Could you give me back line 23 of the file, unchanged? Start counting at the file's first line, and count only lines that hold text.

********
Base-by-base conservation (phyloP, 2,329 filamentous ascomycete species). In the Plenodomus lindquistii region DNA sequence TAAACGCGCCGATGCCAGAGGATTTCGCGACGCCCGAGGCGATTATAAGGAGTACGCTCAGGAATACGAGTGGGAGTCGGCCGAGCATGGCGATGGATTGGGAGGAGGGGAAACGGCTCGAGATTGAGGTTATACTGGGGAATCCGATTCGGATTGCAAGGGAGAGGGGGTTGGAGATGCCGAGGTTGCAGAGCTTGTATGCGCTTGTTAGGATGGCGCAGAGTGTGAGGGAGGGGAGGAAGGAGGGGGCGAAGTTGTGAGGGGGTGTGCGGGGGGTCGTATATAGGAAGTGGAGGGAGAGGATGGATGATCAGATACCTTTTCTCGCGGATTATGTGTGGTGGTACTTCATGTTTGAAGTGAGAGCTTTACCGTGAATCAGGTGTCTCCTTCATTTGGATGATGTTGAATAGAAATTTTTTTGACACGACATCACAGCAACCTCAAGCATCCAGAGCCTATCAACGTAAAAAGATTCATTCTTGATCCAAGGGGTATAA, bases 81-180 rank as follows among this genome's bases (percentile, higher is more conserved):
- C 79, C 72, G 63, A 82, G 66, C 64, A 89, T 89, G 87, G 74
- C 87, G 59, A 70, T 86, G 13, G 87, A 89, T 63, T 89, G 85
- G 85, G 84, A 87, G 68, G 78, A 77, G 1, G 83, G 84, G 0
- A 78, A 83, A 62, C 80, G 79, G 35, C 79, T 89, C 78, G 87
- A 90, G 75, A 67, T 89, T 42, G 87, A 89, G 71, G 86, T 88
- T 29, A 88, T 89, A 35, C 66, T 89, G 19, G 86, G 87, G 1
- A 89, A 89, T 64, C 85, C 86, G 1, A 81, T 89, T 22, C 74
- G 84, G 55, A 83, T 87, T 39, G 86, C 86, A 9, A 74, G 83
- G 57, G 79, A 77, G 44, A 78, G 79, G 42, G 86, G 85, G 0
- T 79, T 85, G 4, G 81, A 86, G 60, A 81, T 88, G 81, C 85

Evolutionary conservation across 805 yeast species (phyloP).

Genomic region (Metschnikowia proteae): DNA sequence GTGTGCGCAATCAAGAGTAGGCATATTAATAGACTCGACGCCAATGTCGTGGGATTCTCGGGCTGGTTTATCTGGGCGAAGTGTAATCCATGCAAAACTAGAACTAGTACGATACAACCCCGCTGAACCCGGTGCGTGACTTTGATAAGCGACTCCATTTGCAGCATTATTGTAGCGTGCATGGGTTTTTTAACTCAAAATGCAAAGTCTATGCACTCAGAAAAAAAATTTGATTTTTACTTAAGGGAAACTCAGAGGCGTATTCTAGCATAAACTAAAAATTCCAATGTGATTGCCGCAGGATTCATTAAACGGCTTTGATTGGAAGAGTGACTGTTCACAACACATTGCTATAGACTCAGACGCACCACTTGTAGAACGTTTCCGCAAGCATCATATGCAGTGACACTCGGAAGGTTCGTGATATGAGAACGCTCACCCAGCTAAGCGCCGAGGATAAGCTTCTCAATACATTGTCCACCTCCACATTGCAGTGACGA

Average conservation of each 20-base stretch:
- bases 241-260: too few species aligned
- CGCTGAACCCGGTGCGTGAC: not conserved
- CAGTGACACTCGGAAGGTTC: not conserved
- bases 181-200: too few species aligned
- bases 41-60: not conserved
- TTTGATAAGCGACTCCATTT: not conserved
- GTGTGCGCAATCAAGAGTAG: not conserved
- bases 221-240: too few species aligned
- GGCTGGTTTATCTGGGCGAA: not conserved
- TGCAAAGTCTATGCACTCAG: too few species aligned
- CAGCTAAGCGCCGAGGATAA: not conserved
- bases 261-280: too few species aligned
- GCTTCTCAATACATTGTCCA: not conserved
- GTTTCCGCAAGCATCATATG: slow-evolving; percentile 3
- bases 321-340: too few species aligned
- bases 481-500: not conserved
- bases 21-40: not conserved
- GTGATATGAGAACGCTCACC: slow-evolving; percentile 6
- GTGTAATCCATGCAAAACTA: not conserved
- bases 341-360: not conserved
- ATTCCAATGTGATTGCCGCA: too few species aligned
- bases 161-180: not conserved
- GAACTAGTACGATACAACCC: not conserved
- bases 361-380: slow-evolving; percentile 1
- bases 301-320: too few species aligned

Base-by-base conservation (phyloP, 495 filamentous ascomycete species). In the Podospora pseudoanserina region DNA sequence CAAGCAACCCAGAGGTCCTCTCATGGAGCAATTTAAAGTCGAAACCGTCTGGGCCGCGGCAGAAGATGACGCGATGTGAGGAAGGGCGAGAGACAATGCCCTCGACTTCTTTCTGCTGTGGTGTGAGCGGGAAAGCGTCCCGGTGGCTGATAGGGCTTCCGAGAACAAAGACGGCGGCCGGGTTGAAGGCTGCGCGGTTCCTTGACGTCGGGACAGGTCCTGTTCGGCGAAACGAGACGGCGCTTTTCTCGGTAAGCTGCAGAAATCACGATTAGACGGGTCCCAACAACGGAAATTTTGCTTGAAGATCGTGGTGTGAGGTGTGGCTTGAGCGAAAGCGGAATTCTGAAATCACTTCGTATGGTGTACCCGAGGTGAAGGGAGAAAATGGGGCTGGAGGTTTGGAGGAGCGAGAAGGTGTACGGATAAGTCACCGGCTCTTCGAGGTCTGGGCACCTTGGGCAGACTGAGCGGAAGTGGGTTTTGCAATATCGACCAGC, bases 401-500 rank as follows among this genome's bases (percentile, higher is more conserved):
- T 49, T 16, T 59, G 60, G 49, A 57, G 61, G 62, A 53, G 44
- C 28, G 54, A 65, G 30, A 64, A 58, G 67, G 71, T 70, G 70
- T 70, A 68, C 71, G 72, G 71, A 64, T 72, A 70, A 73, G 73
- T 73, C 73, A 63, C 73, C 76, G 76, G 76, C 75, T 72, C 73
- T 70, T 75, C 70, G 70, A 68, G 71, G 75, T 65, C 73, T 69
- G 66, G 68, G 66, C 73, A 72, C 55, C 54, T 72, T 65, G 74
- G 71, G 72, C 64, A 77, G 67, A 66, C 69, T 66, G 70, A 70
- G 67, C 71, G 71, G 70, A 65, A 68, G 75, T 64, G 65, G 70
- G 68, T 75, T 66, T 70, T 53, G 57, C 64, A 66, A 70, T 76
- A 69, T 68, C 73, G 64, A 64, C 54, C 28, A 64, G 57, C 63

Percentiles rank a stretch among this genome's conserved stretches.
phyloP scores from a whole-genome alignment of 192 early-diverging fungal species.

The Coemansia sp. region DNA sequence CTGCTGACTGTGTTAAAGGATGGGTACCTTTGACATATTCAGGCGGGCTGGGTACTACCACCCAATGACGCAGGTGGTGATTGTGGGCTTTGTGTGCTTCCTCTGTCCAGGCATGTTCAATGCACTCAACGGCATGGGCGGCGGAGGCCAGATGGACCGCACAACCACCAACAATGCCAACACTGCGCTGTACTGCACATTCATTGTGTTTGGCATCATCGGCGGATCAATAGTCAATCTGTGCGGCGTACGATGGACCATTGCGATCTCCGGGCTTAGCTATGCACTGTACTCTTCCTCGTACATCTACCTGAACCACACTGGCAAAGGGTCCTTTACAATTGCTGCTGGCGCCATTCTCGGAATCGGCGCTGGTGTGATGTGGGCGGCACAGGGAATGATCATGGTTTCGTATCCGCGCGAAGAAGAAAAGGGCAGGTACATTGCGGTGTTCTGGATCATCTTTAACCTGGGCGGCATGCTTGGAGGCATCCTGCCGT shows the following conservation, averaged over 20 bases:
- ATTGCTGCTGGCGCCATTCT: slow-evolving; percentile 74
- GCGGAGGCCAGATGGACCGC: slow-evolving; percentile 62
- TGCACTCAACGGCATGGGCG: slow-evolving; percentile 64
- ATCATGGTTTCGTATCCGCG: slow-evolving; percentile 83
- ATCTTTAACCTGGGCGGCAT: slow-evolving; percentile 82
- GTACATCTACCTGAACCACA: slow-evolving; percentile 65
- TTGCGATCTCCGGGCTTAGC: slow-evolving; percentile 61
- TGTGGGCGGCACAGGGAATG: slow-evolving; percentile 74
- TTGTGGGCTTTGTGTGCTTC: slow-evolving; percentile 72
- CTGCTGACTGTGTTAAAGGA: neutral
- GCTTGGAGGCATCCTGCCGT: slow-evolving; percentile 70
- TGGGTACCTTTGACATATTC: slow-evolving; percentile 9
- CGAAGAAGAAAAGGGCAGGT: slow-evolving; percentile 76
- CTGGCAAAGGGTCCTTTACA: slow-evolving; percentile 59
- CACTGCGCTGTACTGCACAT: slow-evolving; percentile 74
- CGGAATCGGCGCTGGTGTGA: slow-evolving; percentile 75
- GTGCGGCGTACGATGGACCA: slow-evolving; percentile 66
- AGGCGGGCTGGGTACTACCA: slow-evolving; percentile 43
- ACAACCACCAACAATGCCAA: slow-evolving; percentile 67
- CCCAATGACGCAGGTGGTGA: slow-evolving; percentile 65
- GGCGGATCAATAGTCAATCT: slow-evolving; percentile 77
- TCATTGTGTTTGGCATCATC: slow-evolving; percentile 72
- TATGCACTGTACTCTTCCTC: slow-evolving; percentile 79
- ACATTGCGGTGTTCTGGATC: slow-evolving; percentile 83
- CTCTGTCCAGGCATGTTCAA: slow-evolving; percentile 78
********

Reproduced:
- GGCTGGTTTATCTGGGCGAA: not conserved